A controversial ban on women wearing a traditional head-to-toe covering called a Burqa went into effect in France today, and French police say they have already arrested about 60 women for protesting or disregarding the ban.
Critics call the ban anti-Islamic but President Nicholas Sarkozy insists that the burqa is not a religious symbol. "It's a sign of enslavement," he told French lawmakers last year. "It will not be welcome in the French Republic."
The ban also includes the niqab, which usually covers all of the face except for the wearer's eyes (a burqa usually has a mesh section that covers the face, including the eyes). The Interior Ministry said in a statement that "The ban does not target the wearing of a headscarf, headgear, scarf or glasses, as long as the accessories do not prevent the person from being identified." The hijab, which covers only the hair and neck, and the chador, which covers the body but not the face, are apparently not banned.
Kenza Drider, 32, was the first woman arrested under the new law. "This law infringes my European rights, I cannot but defend them that is to say my freedom to come and go and my religious freedom," the mother of four told the media in front of Notre Dame cathedral in Paris.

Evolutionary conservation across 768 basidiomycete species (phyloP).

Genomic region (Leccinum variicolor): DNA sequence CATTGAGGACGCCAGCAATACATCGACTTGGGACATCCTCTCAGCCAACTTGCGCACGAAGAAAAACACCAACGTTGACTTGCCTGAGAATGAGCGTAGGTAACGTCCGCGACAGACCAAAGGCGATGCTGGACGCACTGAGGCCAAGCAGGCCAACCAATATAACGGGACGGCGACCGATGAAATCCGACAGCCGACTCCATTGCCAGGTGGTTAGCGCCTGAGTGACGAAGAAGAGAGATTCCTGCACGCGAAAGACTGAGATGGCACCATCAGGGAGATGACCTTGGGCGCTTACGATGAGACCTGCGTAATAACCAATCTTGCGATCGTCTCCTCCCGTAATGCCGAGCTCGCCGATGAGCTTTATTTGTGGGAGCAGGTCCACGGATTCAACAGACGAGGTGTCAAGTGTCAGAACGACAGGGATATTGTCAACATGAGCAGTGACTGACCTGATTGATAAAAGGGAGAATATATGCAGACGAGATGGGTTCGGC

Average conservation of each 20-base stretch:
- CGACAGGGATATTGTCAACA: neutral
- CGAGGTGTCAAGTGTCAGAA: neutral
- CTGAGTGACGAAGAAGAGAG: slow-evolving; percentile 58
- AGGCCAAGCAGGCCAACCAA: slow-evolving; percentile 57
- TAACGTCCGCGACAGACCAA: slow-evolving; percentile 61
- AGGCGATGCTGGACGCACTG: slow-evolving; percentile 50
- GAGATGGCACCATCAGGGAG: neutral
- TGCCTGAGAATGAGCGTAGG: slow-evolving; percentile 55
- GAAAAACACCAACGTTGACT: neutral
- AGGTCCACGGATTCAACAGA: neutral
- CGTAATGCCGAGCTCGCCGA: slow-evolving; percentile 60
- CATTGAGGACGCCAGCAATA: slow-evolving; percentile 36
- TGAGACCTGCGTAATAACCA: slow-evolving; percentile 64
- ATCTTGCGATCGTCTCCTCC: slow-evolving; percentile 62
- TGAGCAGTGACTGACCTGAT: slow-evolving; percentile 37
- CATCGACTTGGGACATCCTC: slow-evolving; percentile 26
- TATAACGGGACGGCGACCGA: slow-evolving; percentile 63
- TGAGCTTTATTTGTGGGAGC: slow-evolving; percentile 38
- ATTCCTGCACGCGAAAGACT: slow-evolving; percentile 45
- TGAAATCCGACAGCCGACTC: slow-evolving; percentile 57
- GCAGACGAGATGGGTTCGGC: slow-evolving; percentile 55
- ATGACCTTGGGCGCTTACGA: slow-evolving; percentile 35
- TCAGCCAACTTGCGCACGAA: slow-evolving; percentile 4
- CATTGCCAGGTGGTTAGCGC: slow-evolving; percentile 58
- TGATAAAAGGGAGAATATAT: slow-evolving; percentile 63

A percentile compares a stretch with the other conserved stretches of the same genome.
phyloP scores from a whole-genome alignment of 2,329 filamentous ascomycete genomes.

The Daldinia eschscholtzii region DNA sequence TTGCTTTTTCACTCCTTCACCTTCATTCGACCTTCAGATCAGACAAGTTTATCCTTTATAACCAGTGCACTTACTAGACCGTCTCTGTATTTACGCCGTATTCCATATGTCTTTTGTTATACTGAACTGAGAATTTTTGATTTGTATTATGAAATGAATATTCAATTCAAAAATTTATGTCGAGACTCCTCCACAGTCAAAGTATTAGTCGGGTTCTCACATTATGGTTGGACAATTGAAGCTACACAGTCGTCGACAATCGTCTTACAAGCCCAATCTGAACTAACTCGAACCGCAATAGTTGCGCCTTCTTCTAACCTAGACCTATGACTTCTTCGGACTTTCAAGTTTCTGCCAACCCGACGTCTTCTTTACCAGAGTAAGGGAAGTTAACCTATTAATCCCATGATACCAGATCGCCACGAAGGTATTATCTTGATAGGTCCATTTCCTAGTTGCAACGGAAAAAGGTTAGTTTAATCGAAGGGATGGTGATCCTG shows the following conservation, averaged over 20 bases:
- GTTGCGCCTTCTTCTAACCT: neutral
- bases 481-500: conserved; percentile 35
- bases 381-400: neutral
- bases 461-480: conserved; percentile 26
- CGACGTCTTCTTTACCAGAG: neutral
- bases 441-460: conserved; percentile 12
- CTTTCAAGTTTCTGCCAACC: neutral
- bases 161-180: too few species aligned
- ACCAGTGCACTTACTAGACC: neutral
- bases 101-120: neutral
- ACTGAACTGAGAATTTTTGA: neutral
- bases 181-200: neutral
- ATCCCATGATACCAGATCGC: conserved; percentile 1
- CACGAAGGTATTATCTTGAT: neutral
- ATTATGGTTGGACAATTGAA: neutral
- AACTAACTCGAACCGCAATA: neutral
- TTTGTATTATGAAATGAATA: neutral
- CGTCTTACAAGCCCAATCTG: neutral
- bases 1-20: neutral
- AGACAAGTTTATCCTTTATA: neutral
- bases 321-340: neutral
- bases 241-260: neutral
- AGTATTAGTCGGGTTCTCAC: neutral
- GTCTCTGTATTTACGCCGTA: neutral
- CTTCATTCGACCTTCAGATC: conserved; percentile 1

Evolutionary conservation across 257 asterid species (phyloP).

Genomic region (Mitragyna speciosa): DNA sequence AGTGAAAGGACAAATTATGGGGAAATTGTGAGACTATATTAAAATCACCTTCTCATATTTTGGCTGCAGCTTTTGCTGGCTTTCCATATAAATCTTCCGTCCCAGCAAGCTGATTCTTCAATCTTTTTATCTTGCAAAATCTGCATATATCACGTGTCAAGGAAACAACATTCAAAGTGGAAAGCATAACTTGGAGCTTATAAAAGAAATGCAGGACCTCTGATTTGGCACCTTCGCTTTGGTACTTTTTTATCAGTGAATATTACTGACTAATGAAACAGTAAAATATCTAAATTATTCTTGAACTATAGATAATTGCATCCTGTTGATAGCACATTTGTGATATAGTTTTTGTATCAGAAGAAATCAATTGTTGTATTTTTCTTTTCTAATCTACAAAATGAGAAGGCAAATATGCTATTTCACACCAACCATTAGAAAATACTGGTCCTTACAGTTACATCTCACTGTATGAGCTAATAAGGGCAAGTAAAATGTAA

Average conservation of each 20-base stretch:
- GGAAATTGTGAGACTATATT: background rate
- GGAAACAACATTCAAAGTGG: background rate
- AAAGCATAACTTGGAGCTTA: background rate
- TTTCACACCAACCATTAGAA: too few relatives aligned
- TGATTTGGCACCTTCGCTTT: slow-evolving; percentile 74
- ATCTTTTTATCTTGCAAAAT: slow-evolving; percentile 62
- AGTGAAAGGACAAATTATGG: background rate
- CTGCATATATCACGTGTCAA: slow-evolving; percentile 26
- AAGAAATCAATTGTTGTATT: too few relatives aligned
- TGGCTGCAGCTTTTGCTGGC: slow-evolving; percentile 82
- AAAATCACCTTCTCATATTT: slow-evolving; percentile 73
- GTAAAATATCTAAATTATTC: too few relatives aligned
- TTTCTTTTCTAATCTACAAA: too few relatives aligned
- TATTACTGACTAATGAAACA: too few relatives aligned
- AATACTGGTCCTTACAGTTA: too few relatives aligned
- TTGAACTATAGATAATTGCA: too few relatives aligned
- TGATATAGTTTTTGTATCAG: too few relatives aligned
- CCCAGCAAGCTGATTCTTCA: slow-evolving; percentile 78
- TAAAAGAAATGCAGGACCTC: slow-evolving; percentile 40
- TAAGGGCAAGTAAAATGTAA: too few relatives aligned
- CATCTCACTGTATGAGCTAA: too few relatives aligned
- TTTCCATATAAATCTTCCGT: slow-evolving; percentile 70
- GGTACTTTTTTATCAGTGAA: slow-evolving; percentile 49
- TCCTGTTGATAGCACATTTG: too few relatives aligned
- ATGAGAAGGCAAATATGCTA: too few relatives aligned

"According to this law, my wife would have to remain cloistered at home," her husband, Allal, added. "Do you find that normal? She has been wearing a veil for 13 years and it has not shocked anyone."
Women who break the law will have to pay a fine of 150 euros (about $215), and may have to do community service as part of the punishment. Penalties for forcing a woman to wear a burqa or niqab are much stiffer: a year in prison and a fine of 30,000 euros (about $43,400). If the person forced to don the religious outerwear is a minor, the fine and prison time are doubled.
Since the ban does not prohibit the wearing of the burqa or niqab in places of worship, the French Constitutional Council said the law is not unconstitutional and does not prevent the free exercise of religion.
"Given the damage it produces on those rules which allow the life in community, ensure the dignity of the person and equality between sexes, this practice, even if it is voluntary, cannot be tolerated in any public place," the French government said when it sent the measure to parliament in May of last year, CNN reported.
The law is official called "a bill to forbid concealing one's face in public," and lawmakers have said that it was passed for security reasons. Though France is home to 5 million to 6 million Muslims (one of the largest Muslim populations in Western Europe), officials there estimate that only about 2,000 women wear the niqab or the burqa in France.
Shine readers, what do you think? Does banning the burqa protect women from "enslavement," or promote an anti-Muslim attitude?
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